Dow drops 800 points as fears grow over fallout of COVID-19 surge | US & Canada News

Wall Street’s main stock indexes were firmly in the red on Wednesday as rising coronavirus infections in the United States fuel fears of more growth-sapping pandemic restrictions and curb investor appetite for risk.

In late morning trading on Wall Street, the Dow Jones Industrial Average was down more than 802 points or 2.92 percent at 26,661.10.

The S&P 500 – a gauge for the health of US retirement and college savings reports –  and the tech-heavy Nasdaq Composite Index were both down more than 3 percent.

A bludgeoning pandemic and failure in Washington to pass fiscal support sent the S&P 500 and Nasdaq spiralling to their lowest close in three weeks on Tuesday. The CBOE Volatility Index, known as Wall Street’s “fear gauge”, spiked on Wednesday to its highest level in nearly two months as uncertainty grows around the course of the pandemic and the outcome of the US election on November 3.

New infections and hospitalisations are setting records in the US Midwest as Washington continues to squabble over the scope of the next round of virus relief aid. The impasse could leave millions of out-of-work Americans and struggling businesses entering the cold and heavy flu season and another round of possible restrictions without additional federal support.

It is unlikely that a deal will be struck before Election Day, which also brings its own set of concerns.

It remains entirely possible that the US will not have a clear winner when polls close on Tuesday and or that the results could be challenged.

Concerns are mounting over the possible delay in counting a large number of mail-in ballots.


President Donald Trump’s Democratic rival Joe Biden is leading in national polls, but the race has tightened in key battleground states, which are likely to determine the winner.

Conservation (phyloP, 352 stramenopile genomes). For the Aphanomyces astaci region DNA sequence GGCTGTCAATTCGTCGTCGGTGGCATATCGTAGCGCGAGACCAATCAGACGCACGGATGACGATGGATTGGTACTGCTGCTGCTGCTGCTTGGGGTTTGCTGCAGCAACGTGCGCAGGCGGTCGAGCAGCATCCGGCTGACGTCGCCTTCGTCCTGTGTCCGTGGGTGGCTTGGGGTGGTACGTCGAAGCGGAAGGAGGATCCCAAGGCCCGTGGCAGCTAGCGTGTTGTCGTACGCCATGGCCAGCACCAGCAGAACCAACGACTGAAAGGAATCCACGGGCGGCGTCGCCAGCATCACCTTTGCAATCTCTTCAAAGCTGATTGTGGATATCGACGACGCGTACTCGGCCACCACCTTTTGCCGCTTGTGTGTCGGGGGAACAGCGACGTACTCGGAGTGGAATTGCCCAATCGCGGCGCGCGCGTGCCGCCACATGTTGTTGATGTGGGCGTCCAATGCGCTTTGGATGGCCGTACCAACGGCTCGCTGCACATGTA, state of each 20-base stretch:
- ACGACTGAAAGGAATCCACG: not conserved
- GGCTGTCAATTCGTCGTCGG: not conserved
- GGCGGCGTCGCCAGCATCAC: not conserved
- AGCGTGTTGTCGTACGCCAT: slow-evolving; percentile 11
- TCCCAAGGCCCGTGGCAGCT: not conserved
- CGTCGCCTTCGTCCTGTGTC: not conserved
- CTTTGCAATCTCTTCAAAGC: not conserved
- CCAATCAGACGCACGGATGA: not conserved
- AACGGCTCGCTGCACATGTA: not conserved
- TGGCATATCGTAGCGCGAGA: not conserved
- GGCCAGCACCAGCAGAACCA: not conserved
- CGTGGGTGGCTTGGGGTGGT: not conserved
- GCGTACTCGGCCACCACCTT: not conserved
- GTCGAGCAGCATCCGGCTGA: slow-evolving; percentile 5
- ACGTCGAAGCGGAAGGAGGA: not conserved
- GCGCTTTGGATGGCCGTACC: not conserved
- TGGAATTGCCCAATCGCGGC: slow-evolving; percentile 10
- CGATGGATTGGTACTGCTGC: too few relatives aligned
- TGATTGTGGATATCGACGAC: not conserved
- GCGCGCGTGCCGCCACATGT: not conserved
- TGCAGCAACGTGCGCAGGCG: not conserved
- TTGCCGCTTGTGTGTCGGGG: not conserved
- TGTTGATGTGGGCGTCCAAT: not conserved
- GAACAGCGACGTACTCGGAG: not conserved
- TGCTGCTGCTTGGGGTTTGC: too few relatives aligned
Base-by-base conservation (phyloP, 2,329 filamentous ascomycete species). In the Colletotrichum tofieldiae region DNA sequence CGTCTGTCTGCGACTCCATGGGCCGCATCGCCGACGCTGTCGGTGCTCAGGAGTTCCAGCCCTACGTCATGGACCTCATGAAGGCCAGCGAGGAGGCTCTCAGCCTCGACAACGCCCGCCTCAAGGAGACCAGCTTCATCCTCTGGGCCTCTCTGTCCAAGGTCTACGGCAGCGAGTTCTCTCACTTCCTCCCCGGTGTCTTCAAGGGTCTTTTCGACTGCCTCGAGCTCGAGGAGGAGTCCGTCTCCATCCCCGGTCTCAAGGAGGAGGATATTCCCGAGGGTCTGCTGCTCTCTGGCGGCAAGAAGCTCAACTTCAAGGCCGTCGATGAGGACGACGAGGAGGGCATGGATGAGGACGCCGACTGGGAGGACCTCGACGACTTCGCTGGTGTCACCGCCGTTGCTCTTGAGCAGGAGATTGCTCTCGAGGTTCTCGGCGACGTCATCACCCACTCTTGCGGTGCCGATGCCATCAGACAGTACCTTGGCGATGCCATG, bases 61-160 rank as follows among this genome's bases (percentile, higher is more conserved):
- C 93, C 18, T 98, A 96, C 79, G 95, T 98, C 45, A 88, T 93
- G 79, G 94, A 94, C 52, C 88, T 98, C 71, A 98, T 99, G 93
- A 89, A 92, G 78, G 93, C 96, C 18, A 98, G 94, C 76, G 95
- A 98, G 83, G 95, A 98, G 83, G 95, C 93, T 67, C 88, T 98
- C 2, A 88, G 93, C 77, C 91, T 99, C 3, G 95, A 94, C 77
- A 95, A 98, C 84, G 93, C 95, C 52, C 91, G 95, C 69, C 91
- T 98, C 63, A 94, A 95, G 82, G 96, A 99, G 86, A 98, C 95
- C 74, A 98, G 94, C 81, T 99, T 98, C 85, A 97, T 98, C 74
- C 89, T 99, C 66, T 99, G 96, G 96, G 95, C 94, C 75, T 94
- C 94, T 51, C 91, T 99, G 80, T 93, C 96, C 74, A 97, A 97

Trump took to Twitter on Wednesday morning to throw shade on the media, accusing it of engaging in a “unified chant” and up-playing the threat of the virus to sway election results.

“They will talk about nothing else until November 4th, when the Election will be (hopefully!) over. Then the talk will be how low the death rate is, plenty of hospital rooms, & many tests of young people,” Trump wrote.

Things are not looking any better across the pond. The coronavirus pandemic is raging in Europe again, with severe restrictions, curfews and lockdowns returning to Spain, Italy and the United Kingdom.

Anti-lockdown demonstrations have turned violent as people have taken to the streets to protest the restrictions that have millions on the continent out of work and on the brink of poverty.

Worldwide, the travel and services industries have been hit the hardest as the COVID-19 pandemic guts air travel and shutters hotels, restaurants and bars. As the possibility of another round of lockdowns lingers, industries are coming to grip with the fact that things may not return to the pre-pandemic way of life for years to come.

New York City’s century-old Roosevelt Hotel announced it will close at the end of October due to ongoing losses associated with the coronavirus pandemic [File: Carlo Allegri/Reuters]

Mass layoffs in the travel industry continue with more furloughs and pink slips on the horizon.

In a memo to employees on Wednesday, Boeing Chief Executive Dave Calhoun said the company expects to eliminate some 30,000 jobs through buyouts, layoffs and attrition by the end of 2021.

The news hit the same day as the aerospace giant reported its fourth straight quarterly loss as the COVID-19 pandemic and the ongoing 737 MAX grounding hammers Boeing’s bottom line.

Boeing’s revenue fell 29 percent to $14.14bn in the third quarter –  topping analysts’ estimate of $13.90bn.  The company also reaffirmed its expectation that US deliveries of the 737 MAX – grounded worldwide after two fatal accidents- would resume before year-end.

Shares of Boeing were down 3.64 percent in  late morning trading in New York.

Tech stocks were also in the spotlight as the chiefs of Facebook, Twitter and Google parent Alphabet testify before the Senate Commerce Committee on Wednesday over protections they have shielding them from liability over content that users post on their social media platforms.

Microsoft is also moving after reporting quarterly results after the bell on Tuesday that surpassed analysts’ expectations.  Shares of the tech giant were down more than 4 percent.

All eyes are now turning to Apple, Alphabet, Amazon and Facebook, which are due to report earnings results on Thursday.


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